Also in the Newtown Precinct are the South African Breweries Museums, which looks at a century of beer making and the Worker's Library, where the exhibitions relate to the lives and the struggles of the working people of the country are displayed.


Gauteng's cities and townships cater for lively nightlife activities. These range from nightclubs, shebeens and discos to opera, ballet, contemporary dance and classical concerts. A wide spectrum of Live theatre is easily accessible.

Theatre venues include the imposing State Theatre complex in Pretoria, the more vibrant Johannesburg Civic Theatre complex and the Market Theatre, renowned for its use of drama as a weapon against apartheid. Athol Fugard, honoured internationally as one of the finest English-language playwrights, is associated strongly with the Market Theatre.

Contemporary dance has proved particularly fruitful ground for cross-cultural creativity. There are a number of exciting small dance companies in Gauteng performing locally choreographed work

The MTN Sundome, in Northgate and Vodacom's Vodaworld Centre in Midrand have sprung up as the entertainment venues of the future. The Sundome, the largest structure of its kind in the southern hemisphere, can seat up to 20 000 people and can be reinvented to suit anything from ballet, drama, ice shows or rock concerts. It is also home to the new Tsogo Sun Casino.

Jazz has long held a special place in South African culture. Johanesburg boasts some of the best Jazz spots, Kippies in the Newtown precint and the Bassline in Melville, north of the city. Good jazz can also to be found in clubs, pubs or shebeens throughout the city.

Restaurants in Gauteng cater for all tastes and budgets. Traditional African foods such as samp and dumplings are served at only a handful of "township-style" restaurants such as Wandi's Place in Dube, Ekhaya in Yeoville and Iyavaya in Rosebank: this mouthwatering cuisine has tourists and locals coming back for more. Gauteng has a large Portuguese community and many good Portuguese restaurants, like Callisto's south of Johannesburg. The Carnivore, about thirty minutes outside of Johannesburg, specialises in local game and may offer anything from ostrich to crocodile on the menu. The oriental plaza, a few minutes from the Newtown precinct, offers a wide selection of eastern cuisine.


The province is a shopper's paradise with shopping centres in literally all corners of Gauteng.

The central business area of Johannesburg, like many other cities has a street crime problem and visitors are advised to take precautions. They should use credit cards and traveller's cheques for shopping and entertainment expenses so that they do not carry large amounts of cash.

The Sandton and Rosebank malls as well as the Randburg Waterfront remain popular shopping destinations - with the best of local and foreign goods, a modern and sophisticated atmosphere as well as secure, ample parking, they make for a pleasant shopping experience.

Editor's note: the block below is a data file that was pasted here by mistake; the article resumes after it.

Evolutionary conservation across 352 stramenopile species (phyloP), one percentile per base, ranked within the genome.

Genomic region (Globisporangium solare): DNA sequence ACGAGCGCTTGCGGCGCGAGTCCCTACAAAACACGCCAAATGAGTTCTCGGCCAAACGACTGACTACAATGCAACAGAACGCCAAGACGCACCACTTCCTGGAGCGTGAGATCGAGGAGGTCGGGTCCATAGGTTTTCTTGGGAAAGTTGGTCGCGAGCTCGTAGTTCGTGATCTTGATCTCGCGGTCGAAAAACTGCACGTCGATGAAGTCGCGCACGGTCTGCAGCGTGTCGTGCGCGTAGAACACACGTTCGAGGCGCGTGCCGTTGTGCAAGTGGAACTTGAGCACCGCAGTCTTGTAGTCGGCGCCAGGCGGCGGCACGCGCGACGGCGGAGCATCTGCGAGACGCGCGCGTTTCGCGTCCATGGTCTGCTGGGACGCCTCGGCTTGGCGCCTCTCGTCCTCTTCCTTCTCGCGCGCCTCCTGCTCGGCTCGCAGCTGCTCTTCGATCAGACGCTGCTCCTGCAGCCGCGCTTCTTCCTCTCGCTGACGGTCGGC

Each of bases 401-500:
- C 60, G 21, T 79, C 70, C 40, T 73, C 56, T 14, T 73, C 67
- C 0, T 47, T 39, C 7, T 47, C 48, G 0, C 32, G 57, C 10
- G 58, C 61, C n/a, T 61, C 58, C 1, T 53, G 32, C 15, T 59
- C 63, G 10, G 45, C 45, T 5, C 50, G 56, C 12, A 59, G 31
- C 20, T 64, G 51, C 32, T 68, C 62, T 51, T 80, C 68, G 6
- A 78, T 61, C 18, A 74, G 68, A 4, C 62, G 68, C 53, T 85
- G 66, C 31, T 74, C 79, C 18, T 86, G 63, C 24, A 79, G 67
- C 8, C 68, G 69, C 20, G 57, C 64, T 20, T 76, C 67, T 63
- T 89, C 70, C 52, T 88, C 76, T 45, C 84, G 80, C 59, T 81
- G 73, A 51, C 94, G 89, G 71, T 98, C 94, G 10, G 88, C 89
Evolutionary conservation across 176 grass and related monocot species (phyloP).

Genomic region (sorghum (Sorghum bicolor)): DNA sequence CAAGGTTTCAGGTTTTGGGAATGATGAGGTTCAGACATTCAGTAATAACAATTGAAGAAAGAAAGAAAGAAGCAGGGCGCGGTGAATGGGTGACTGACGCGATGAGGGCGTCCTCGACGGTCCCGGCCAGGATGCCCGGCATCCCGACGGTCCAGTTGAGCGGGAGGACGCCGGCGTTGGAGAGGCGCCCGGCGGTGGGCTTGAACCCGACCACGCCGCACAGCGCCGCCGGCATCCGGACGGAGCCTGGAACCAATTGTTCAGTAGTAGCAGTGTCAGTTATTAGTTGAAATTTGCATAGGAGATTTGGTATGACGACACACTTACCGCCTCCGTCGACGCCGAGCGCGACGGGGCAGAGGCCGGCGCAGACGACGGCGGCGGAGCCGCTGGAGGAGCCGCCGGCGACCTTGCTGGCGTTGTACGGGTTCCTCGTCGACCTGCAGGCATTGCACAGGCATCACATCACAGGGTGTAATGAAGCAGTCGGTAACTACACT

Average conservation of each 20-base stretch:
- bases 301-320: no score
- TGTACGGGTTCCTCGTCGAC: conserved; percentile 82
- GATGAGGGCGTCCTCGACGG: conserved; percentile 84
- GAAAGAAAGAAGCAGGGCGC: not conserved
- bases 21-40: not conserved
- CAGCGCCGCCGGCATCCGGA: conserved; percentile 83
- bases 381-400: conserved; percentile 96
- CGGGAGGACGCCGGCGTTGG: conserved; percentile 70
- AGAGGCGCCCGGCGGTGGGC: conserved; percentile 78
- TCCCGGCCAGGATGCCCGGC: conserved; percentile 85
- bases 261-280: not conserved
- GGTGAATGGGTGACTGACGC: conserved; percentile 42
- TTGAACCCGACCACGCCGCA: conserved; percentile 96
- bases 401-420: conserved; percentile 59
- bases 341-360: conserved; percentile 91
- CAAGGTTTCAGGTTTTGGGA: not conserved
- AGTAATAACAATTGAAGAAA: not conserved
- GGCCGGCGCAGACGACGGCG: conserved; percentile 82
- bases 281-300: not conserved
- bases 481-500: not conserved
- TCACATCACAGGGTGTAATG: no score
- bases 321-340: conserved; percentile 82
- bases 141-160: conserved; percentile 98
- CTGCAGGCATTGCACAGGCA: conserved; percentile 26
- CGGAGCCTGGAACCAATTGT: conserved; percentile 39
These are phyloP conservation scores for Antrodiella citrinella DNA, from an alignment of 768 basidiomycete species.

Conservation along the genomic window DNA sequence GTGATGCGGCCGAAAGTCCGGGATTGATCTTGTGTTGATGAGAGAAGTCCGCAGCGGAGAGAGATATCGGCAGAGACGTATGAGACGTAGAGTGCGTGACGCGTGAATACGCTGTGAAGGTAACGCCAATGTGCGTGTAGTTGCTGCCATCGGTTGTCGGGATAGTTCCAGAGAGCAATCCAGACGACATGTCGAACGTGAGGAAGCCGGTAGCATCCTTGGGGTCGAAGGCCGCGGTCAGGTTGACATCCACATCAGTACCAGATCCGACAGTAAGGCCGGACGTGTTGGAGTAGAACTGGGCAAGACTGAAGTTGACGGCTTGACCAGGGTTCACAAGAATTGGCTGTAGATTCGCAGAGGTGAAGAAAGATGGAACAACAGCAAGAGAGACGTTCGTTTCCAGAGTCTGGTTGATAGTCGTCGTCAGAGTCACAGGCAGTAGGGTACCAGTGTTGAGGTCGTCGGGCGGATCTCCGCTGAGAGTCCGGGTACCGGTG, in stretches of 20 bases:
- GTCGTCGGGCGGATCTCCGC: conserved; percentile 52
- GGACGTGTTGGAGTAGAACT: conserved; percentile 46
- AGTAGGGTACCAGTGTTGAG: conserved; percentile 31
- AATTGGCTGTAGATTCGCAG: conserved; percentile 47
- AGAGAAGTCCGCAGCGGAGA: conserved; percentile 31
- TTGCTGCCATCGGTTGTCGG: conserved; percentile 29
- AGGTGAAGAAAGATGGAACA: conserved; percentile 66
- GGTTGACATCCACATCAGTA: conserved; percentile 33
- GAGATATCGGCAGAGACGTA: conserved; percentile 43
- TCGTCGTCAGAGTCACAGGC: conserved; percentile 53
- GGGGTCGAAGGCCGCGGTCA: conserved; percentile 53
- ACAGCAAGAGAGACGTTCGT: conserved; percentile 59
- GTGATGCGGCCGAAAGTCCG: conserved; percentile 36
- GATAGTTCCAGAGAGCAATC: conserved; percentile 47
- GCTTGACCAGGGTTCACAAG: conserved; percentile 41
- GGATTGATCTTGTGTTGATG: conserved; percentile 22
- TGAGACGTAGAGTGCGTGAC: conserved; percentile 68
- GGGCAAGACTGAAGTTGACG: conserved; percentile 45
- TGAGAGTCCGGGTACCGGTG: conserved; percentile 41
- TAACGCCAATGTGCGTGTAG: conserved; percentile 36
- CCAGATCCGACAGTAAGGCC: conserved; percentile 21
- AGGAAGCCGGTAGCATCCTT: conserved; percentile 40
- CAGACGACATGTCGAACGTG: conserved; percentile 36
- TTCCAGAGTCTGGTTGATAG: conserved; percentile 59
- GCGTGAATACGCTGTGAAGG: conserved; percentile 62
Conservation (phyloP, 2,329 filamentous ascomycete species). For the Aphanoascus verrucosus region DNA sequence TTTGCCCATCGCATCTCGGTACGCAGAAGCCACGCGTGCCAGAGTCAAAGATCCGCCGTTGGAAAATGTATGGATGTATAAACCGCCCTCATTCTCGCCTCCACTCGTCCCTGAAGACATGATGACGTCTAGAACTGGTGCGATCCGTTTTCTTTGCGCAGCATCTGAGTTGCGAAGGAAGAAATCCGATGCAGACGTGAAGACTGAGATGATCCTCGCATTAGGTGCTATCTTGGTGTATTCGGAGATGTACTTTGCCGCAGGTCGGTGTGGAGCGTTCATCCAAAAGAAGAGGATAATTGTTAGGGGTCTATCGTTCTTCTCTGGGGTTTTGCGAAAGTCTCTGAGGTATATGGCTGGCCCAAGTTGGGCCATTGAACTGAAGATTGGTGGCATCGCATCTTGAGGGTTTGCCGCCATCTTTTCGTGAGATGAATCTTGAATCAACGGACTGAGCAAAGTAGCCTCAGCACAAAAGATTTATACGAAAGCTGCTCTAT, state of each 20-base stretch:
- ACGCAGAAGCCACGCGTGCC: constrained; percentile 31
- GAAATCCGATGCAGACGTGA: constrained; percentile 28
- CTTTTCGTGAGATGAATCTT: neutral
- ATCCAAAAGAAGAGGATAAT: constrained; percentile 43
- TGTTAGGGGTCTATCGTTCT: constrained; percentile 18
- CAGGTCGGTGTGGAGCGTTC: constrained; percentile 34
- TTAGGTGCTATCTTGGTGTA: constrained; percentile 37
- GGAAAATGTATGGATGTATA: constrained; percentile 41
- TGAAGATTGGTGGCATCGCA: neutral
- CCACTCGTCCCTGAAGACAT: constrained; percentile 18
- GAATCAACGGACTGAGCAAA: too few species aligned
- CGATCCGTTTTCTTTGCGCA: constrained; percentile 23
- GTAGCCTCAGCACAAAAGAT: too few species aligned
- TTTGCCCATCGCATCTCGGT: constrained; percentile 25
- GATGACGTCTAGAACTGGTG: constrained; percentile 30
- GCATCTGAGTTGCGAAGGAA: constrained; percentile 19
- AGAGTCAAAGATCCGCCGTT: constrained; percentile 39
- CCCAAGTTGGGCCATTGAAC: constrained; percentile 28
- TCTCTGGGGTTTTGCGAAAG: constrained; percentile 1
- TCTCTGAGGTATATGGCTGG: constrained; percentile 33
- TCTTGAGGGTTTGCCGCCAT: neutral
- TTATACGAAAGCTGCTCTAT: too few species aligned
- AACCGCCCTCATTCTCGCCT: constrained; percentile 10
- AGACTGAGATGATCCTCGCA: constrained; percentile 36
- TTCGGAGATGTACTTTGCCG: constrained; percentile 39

Banks are sprinkled amply across the province and are open Monday to Friday from 9:00 to 15:30 and Saturday from 9:00 to 11:00. 

Automatic teller machines are situated outside most banks, and in shopping centres everywhere for easy access to financial services such as withdrawing or depositing money. 

Hours of trading vary, but are normally: Monday to Friday from 8:00 to 17:00; Saturday from 8:00 to 17:00 in the bigger shopping centres and from 8:00 to 13:00 elsewhere; and Sunday from 9:00 to 13:00.

Arts and crafts

The Johannesburg Art Gallery, adjoining Joubert Park in the inner City, has a varied and interesting collection of European art, South African art in the European tradition, and truly indigenous African art. Pretoria has a municipal gallery in the suburb of Arcadia. There are numerous private galleries, particularly in Johannesburg, which exhibit contemporarily foreign artists and promote many local painters, sculptors and photographers. In recent years there has been an explosion in the volume of quality craft work available in Gauteng. Artists of this province have created more than 20 'studio routes', which make it easy for the public to view the work of potters, painters, sculptors, wavers, metalsmiths and other artists in their studios and workshops.

Gauteng has also become a major outlet for crafts from many African countries. In every craft market and flea market, shoppers are guaranteed to find an array of fabrics, carvings, masks, beadwork, basketwork and other crafts from the rest of Africa. The Mai Mai Bazaar, in the Johannesburg CBD, offers an ethnic experience rich in African culture. Its traders include traditional healers or sangomas. Among the busiest craft and flea markets are Johannesburg's Rosebank Market, open on Sundays and the Bruma Lake Market, open six days a week.

Leisure and recreation

The National Hiking Way System comprises 17 hiking trails with overnight facilities and several walks for those who want something less challenging.

Overnight huts are usually equipped with bunks and foam mattresses, cooking utensils, firewood, latrines and basic bathing facilities. Hikers need to carry their own food, sleeping bags, clothes and personal effects. No guides, cooks or bearers are available. Many additional hiking opportunities exist, including trails and walks for the visually handicapped and people in wheelchairs. In some cases, braille maps and taped commentary are provided.

The Vaal Dam system in the south of Gauteng has a number of boat clubs and offers the most extensive water sport opportunities in the province. Several other dams are suitable for sailing and boating, while dams in some urban parks are used for rowing and canoeing.